Is 63:16b-17, 19b; 64:2b-7; 1 Cor 1:3-9; Mk 13:33-37
Today is the first day of the new Liturgical Calendar Year, which also is the first Sunday of the season of Advent. The word “advent” comes from the Latin adventus, meaning “arrival”. During advent the Church invites us to prepare seriously for the coming of the Lord.
What we are preparing during this time of the year are the two comings of the Lord. First, we prepare for a meaningful commemoration of the mystery of the Incarnation, the becoming-man of God. Every Christmas celebration aims to develop in us a greater appreciation of the saving act of God, who sent His only Son not to condemn the world but to save it (Jn 3:16). This is a four-week preparation, symbolized by the four candles in the “advent wreath”. The color “green” encircling the advent wreath signifies the eternal happiness prepared for us by Jesus. The litugical color of advent is “violet” and it symbolizes repentance and conversion. Receiving the sacrament of reconciliation is considered the most important manner of preparation for the Lord’s coming. Some churches would use “royal blue” to symbolize the hope and expectation of the people as they await the Savior and the salvation promised by God.
And second, we also prepare for the inevitable coming of the Lord during the time of our death or at the culmination of time when He will come to judge the living and the dead. Advent exhorts us to keep vigil and watch because the exact moment of the Lord’s coming is not known.
In the gospel, Jesus likens the disciples to a servant charged by the Master to keep watch of the gate to his property. In biblical times, it was common practice for landowners to leave the care of their lands and business to their servants while they stayed somewhere else. This was a great test of loyalty for the servants: Would they work and fulfill their tasks in the absence of their master? Or, would they wait until they heared the master was about to return and then started doing things right? Yet, the problem was that often the servants would have no idea when the master would come back. Henceforth, smart servants would choose to do their tasks faithfully everyday so that their master would not find them sleeping on the job. In like manner, wise disciples of Jesus would not take for granted their daily mission because they know that the Lord will be back any time of the day – “in the evening, or at midnight, or at cockcrow, or in the morning”.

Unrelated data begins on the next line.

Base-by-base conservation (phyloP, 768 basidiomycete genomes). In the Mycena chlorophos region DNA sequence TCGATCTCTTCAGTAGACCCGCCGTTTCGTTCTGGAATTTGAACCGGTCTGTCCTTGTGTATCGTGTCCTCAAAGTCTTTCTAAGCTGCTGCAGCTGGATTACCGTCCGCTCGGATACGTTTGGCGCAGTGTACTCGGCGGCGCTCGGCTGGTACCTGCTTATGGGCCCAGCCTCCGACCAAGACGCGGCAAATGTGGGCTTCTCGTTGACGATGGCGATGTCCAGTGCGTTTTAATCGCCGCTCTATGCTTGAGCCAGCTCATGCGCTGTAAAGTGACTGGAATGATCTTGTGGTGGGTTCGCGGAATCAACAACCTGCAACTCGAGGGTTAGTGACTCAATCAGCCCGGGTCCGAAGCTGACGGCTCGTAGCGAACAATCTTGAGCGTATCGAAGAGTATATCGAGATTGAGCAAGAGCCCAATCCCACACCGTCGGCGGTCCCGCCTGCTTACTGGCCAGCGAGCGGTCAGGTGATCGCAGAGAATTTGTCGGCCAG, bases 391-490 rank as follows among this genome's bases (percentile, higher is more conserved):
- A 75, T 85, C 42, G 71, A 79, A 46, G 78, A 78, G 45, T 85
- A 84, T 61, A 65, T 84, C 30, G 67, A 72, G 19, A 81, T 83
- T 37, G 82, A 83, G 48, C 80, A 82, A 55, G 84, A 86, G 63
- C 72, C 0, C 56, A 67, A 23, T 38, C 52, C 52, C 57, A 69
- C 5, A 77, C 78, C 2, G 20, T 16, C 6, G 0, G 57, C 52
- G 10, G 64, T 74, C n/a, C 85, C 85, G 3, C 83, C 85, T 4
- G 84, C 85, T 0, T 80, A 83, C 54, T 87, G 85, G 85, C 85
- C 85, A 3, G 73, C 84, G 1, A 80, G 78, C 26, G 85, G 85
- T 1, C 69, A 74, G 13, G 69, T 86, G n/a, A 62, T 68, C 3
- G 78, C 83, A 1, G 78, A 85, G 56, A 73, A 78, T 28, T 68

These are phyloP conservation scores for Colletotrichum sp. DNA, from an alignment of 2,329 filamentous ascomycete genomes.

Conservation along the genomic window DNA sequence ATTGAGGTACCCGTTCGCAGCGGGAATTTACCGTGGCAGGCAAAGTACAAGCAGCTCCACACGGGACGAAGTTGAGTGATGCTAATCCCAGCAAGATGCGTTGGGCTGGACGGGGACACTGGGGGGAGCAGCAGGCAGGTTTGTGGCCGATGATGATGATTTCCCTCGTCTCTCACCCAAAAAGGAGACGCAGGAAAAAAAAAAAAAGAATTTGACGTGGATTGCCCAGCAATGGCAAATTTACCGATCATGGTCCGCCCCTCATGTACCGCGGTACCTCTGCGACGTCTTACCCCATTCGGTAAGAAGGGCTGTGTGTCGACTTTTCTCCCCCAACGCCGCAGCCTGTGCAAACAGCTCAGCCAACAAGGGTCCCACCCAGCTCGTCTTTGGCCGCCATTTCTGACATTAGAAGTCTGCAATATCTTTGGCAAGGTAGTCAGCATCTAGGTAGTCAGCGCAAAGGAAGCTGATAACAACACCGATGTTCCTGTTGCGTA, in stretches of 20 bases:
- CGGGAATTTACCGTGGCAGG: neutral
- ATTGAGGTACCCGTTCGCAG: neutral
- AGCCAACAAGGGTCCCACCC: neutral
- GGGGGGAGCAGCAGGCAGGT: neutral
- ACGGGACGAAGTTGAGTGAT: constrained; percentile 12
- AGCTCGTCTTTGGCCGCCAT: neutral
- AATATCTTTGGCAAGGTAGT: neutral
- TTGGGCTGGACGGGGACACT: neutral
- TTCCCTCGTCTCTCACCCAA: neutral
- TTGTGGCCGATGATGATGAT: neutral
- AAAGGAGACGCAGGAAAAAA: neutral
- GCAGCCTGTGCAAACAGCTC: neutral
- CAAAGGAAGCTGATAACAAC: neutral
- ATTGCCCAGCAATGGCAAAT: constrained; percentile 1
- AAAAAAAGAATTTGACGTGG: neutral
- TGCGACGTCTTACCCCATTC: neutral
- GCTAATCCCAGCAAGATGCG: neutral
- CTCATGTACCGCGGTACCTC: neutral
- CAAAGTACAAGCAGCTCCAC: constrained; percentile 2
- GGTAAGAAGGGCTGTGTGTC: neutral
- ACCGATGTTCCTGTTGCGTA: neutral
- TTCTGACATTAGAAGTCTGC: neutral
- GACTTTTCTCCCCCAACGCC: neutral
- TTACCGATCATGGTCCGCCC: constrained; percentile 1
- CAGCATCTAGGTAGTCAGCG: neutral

Like the parents who trust their adult children to look after the house while they are on vacation or like the teacher who leaves the classroom giving her students books to read and study, Jesus trusts that we, his followers, will do the mission he left us on earth. The task is to spread the love of God to every corner in the world, and we are to fulfill this mission through our daily works of mercy and compassion for the poor and the needy.
Manong Robeng is recognized as a loving husband and a good family man. One evening, while he was watching an interesting basketball game on TV, his youngest son jokingly asked him: “Dad, if the angel of death would come to you now and inform you that you are going to die tonight, what would you do?
Manong Robeng calmly replied: “Son, if that happens, I still would finish this basketball game on TV and afterwards, I still would go to sleep at the side of your mother.”
A person who is following a good, responsible, and prayerful life like Manong Robeng would not easily panic in the face of death or as death approaches. Most likely, the Lord will find him ready and compose for their encounter. Such meeting would be a moment of joy and gladness, not of fear and sadness.